The Tijuana Police Force is rolling out a new program equipping all officers with body cameras with the express purpose of cutting down on corruption. Public perceptions of corruption within the police force run high, a sentiment shared both within and without the force. Tijuana Police Chief Alejandro Lares Valladares hopes that the body cameras, in addition to helping with the force’s tarnished reputation, will also highlight what he feels is a key but far less-discussed aspect of the city’s rampant corruption: the willingness of the public to instigate corrupt exchanges. (In what was a near-perfect opening act for Lares Valladares’ program, just a few days after Tijuana police officers began wearing the cameras, a driver pulled over for not wearing a seatbelt, who also did not have her driver’s license, offered to bribe the officer. Footage of the exchange helped Lares Valladares convince those within his department that the cameras are not being used only as means of policing the police, but as a means of protecting all parties.)
Body cameras do have the potential to cut down on corruption, but only if the program is administered correctly. Recent studies on how body cameras influence the use of force both by and against US police officers provide a few key lessons, Police Chief Lares Valladares and his colleagues in Tijuana should take into account.
- First, and most straightforwardly, there is ample evidence that surveillance–or even the perception or threat of surveillance—changes our behavior. This has been catalogued in diverse experiments over the years, including this 2006 paper finding that people left three times the amount of tips when a picture of eyes was left over a tip jar as compared to a picture of flowers, and this 2013 paper finding that while installing surveillance systems in restaurants resulted in only modest savings from theft alerts, they resulted in significant increases in revenue, likely because employees’ knowledge they were being watched encouraged them to focus on their jobs. The research to date on the impact of police body cameras is consistent with this conclusion. An influential study by the University of Cambridge’s Institute of Criminology (IoC), in collaboration with the police department in Rialto, California. found that use of force by officers fell by 59%, and reports against officers dropped by 87% (compared to the previous year’s figures).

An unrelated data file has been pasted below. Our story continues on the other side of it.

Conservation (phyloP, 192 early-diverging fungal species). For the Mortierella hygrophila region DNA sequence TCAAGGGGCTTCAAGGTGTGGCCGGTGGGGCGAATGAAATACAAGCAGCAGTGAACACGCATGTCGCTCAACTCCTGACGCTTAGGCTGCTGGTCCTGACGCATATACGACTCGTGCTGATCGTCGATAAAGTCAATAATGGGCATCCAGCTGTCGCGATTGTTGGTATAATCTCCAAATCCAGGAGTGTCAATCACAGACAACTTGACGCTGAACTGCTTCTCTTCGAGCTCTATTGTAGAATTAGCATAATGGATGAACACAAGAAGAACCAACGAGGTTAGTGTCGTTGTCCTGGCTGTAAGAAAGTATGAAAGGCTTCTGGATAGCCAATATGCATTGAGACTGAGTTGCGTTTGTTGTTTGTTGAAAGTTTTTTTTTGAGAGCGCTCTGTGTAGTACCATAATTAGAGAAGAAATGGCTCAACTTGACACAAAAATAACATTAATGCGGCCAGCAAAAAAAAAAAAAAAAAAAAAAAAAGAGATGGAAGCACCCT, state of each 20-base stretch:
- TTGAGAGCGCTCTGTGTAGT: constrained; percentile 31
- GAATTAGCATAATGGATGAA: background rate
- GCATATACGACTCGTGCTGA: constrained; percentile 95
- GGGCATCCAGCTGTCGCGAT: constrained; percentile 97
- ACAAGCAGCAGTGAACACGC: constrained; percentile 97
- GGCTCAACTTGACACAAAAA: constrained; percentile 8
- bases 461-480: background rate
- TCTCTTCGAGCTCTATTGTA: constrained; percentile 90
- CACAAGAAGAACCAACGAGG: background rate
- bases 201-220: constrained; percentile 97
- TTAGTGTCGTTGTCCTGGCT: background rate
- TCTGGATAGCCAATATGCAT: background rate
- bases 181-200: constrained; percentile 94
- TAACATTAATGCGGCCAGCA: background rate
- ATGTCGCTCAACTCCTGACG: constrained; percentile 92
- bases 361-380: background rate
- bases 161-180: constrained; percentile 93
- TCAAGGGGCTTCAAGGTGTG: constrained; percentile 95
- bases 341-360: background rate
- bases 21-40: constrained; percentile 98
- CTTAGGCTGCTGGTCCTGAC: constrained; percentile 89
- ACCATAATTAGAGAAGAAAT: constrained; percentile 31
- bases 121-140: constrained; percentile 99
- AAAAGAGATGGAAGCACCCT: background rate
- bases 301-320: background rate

- Second, and more specifically, while after-the-fact documentary evidence is important in bribery prosecutions, the cameras’ true value lies in how they structure interactions before a bribe is offered. To maximize this deterrent effect, both officers and the public should have the general expectation that each interaction will be recorded and, more importantly, should be reminded of this fact at the start of each interaction. As noted by the IoC’s Dr. Barak Ariel, “With institutionalized body-worn camera use, an officer is obliged to issue a warning from the start that an encounter is being filmed, impacting the psyche of all involved by conveying a straightforward, pragmatic message: We are all being watched, videotaped, and expected to follow the rules.” Going forward, Lares Valladares should require his officers to inform citizens that everything is being recorded at the start of every interaction.
- A third lesson learned from US police body cameras has to do with who controls the film, both at the time of recording and at the end of the interaction. Currently, most police body cameras are at the mercy of the wearer. Even discounting any nefarious purposes, early research from New Orleans and Denver found that among officers wearing body cameras, the cameras were often not turned on in a high percentage of situations involving the use of force. Reasons for officers not turning on their cameras vary (according to the Denver study, which admittedly has many problems, reasons included forgetting to turn them on, not having time to turn them on, and technical malfunctions). If the power to record remains with the officer, power imbalances between the officers and citizens during interactions, and questions about the integrity of the recordings after they’ve been entered into the police system, could erode confidence in the program. Using cameras which cannot be turned off, or which turn on and off based on external events (for example, when car sirens go off or when the police car door opens) would be ideal. Better technology of course requires more resources, but analysis of the Rialto experiment encouragingly showed that for every dollar spent implementing the camera program, four dollars were saved on complaint litigation. What is done with the video afterwards is equally important. Ideally, the videos would be immediately uploaded to at least two databases, one of which the police may immediately access and one to which they have no access.
Body cameras have the potential to be a strong anti-corruption tool for the Tijuana police force, both as a deterrent and as a means of collecting evidence. If the right expectations are set, Chief Lares Valladares may make headway in reducing everyday bribery between Tijuana officers and citizens.